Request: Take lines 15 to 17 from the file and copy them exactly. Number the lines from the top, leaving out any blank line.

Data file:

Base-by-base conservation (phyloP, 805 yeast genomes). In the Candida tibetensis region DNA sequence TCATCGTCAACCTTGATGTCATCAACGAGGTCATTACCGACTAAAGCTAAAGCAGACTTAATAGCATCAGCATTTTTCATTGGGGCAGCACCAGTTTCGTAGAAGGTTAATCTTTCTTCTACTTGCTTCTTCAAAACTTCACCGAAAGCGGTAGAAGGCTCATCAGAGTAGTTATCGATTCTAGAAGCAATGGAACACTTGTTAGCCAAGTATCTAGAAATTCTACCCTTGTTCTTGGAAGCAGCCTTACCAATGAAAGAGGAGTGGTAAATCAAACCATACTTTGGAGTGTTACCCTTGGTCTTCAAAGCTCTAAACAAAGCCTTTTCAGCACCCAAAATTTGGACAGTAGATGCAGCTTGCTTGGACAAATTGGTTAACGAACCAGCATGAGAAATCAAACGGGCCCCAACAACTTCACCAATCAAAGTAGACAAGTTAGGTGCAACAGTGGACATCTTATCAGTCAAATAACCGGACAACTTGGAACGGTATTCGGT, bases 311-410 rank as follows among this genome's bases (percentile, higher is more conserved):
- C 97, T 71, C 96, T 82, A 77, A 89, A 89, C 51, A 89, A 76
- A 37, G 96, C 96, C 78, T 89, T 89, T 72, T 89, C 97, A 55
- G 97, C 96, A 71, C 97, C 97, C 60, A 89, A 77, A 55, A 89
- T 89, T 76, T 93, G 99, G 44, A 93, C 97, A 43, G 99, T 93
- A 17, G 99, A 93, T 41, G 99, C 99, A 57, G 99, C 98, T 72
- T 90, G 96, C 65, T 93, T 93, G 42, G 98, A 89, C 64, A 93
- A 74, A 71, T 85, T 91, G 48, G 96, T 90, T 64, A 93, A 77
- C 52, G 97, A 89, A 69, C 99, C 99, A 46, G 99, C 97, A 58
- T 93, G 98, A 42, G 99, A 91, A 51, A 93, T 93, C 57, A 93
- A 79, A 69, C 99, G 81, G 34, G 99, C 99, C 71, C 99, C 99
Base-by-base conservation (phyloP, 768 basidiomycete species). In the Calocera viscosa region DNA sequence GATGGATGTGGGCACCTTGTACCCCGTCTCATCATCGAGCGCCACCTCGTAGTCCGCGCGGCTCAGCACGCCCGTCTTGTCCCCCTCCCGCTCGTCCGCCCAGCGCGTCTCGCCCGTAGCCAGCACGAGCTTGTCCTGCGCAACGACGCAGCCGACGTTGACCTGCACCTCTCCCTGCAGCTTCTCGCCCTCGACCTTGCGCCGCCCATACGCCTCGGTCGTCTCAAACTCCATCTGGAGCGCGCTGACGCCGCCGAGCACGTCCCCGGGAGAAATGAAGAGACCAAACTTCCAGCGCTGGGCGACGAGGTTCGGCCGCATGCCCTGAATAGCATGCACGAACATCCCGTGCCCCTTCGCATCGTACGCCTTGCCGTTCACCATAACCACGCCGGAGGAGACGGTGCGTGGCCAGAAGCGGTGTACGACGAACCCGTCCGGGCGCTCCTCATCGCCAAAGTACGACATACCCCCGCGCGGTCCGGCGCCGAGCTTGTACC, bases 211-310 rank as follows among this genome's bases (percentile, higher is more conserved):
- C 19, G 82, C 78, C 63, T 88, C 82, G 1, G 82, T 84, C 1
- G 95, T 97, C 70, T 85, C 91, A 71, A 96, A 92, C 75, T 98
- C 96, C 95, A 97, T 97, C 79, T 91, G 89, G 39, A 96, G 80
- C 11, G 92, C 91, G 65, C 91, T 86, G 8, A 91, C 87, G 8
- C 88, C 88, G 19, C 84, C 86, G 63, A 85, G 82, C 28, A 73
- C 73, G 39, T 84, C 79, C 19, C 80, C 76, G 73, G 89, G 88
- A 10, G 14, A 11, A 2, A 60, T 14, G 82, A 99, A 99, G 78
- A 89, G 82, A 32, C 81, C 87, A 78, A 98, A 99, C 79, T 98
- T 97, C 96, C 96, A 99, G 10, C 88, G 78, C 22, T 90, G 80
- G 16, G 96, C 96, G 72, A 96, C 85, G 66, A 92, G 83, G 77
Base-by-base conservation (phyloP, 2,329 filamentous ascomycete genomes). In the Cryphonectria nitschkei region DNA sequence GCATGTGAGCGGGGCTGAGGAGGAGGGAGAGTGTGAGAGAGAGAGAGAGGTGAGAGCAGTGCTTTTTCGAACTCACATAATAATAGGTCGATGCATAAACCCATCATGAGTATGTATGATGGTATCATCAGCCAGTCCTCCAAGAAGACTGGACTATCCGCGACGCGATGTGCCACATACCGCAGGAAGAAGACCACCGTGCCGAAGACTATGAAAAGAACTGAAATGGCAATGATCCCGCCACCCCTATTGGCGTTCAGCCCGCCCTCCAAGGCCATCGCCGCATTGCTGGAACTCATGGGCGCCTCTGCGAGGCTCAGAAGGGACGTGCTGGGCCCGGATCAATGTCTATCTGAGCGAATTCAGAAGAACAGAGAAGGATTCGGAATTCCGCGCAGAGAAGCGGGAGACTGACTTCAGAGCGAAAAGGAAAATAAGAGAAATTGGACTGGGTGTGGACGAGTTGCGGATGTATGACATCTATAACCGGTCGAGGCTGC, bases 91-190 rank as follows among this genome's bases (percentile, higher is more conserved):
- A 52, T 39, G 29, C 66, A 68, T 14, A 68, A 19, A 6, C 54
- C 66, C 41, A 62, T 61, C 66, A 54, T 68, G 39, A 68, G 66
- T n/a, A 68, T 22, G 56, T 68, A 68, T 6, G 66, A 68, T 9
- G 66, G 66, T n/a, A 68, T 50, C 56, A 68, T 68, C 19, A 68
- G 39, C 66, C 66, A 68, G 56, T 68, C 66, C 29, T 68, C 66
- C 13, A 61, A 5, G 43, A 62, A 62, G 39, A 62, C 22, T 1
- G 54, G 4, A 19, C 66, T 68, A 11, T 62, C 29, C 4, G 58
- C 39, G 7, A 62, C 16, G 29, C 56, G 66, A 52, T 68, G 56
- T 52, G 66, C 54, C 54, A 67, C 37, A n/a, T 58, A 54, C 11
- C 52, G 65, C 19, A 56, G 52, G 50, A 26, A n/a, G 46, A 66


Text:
- C 96, C 95, A 97, T 97, C 79, T 91, G 89, G 39, A 96, G 80
- C 11, G 92, C 91, G 65, C 91, T 86, G 8, A 91, C 87, G 8
- C 88, C 88, G 19, C 84, C 86, G 63, A 85, G 82, C 28, A 73